Foursquare co-founder Naveen Selvadurai announced on Sunday that he is leaving the company.
“I’ve done all I can do and I’m moving on,” Selvadurai wrote in a post on his personal blog.
He said that the company’s third anniversary seemed like a good time to leave. “[Fellow co-founder] Dennis [Crowley] and I have been discussing timing for a while, and we decided that now, on this anniversary, it feels right to begin the transition,” he wrote. “So this will be my last month working at Foursquare. Over the course of the next few weeks, I’m going to be taking a step back as my final projects near their release. ”
That doesn’t mean that Selvadurai will be disconnected from the company. He further explained that he plans to stay on the company’s board. “I’ll still be advising, and I’m obviously going to be the single most vocal user.”
Selvadurai wrote that he wasn’t sure what he’ll do next. “The spring is time for things that are new, and I realize that I have a desire to do something new as well. I’m not sure about my exact next steps, but I’ll probably get back to what I love most – being an entrepreneur, learning and building new things.”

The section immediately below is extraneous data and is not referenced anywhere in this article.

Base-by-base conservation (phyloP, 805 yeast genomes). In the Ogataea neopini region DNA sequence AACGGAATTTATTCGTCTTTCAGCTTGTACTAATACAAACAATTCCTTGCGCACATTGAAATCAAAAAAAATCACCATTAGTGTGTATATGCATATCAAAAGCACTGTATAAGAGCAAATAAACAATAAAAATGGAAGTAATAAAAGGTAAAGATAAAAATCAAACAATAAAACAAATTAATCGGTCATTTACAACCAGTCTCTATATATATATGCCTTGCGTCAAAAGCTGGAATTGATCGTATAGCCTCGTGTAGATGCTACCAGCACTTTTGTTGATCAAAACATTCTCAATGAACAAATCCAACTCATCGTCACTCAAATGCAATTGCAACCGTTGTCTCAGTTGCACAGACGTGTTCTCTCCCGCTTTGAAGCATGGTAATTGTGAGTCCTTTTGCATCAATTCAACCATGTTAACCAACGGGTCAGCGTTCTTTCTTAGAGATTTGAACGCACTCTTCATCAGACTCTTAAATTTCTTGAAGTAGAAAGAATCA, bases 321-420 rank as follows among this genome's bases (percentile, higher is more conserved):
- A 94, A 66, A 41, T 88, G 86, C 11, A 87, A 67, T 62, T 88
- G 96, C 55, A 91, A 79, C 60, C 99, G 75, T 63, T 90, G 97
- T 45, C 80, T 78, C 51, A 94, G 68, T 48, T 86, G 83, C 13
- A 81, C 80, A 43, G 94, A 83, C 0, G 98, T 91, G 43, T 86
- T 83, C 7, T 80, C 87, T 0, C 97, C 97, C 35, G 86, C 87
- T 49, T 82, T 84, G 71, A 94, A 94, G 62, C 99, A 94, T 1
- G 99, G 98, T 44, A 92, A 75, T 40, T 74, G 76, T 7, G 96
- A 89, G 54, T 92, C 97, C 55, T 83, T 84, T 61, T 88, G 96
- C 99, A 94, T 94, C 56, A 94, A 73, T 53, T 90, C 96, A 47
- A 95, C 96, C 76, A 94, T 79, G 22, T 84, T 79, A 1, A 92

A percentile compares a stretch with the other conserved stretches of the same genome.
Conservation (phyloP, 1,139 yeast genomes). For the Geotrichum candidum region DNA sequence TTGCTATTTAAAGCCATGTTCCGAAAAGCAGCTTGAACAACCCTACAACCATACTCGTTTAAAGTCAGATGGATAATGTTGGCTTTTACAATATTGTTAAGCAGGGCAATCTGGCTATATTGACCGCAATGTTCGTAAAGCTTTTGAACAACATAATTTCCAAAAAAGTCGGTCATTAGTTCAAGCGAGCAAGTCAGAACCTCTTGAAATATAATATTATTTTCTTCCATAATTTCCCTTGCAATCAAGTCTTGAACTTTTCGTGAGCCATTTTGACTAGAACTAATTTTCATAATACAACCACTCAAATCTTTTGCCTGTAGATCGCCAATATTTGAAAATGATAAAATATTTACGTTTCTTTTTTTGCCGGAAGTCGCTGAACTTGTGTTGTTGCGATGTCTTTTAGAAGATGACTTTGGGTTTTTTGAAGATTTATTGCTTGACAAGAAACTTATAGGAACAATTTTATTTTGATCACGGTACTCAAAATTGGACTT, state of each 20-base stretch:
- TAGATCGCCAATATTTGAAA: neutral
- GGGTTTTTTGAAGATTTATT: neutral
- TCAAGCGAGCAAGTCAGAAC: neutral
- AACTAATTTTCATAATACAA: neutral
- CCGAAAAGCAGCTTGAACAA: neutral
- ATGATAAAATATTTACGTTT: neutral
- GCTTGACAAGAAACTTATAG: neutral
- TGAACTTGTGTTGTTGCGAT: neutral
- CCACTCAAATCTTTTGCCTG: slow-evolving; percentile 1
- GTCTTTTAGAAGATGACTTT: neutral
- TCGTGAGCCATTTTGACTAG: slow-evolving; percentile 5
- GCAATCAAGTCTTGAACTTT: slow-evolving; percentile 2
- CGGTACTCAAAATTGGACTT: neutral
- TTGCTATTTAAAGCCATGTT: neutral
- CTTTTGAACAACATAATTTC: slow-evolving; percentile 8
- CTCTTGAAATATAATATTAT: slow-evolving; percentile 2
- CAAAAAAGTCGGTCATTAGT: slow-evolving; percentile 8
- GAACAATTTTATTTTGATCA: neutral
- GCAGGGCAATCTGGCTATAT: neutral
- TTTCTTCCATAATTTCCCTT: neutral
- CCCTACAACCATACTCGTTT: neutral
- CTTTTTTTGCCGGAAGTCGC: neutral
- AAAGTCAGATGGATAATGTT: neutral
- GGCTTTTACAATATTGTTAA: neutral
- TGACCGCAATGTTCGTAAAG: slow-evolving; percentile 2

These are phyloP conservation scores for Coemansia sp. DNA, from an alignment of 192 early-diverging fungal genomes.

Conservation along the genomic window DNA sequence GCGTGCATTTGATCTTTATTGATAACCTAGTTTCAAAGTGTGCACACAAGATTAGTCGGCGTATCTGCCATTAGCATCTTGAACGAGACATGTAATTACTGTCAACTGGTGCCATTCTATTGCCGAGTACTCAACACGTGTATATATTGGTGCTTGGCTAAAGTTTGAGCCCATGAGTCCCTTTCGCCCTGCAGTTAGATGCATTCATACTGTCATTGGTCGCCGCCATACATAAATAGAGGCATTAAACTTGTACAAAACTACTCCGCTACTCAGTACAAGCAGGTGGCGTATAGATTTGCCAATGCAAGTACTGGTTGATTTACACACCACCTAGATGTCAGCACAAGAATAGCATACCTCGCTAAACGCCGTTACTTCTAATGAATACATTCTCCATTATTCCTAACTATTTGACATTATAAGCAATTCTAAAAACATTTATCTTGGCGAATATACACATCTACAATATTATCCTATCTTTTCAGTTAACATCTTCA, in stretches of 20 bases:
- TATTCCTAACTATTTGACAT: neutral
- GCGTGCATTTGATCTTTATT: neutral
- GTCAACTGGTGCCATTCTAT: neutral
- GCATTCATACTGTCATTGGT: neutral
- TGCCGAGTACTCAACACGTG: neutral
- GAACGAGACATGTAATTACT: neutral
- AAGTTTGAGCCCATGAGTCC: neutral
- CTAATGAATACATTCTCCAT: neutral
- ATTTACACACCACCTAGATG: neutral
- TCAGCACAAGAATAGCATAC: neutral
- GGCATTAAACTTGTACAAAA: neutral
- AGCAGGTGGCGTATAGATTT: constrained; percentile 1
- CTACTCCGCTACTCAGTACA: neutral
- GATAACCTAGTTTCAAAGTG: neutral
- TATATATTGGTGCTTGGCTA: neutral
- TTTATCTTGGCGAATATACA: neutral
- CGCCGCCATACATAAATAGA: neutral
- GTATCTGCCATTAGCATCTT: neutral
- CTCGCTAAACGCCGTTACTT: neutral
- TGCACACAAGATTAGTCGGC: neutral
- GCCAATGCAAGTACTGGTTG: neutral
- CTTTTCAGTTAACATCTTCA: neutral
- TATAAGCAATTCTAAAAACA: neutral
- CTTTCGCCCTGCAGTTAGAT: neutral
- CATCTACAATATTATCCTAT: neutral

A Foursquare rep offered the following statement about Selvadurai’s departure:
“When Naveen and Dennis launched Foursquare at SXSW 2009, they had a few hundred beta testers. Now, as we approach our third birthday, we have a community of over 15 million that has checked in over 1.5 billion times. This wouldn’t have been possible without Naveen’s creativity, vision, and tireless work. We’re sad to see him go, but excited to see what he builds next. We can’t thank him enough for everything he’s done to make Foursquare what it is today.”
While Selvadurai was fairly vague about his exact reasons for leaving, it’s not unusual for a co-founder to scale back his or her involvement after a few years. Twitter’s Biz Stone, for instance, announced a similar transition last June, which came after the company’s other co-founders, Evan Williams and Jack Dorsey, also rolled back their involvement with Twitter. Reid Hoffman stepped down as CEO of LinkedIn in 2007 after co-founding the company in 2002.
Image courtesy of Flickr, dantegeek
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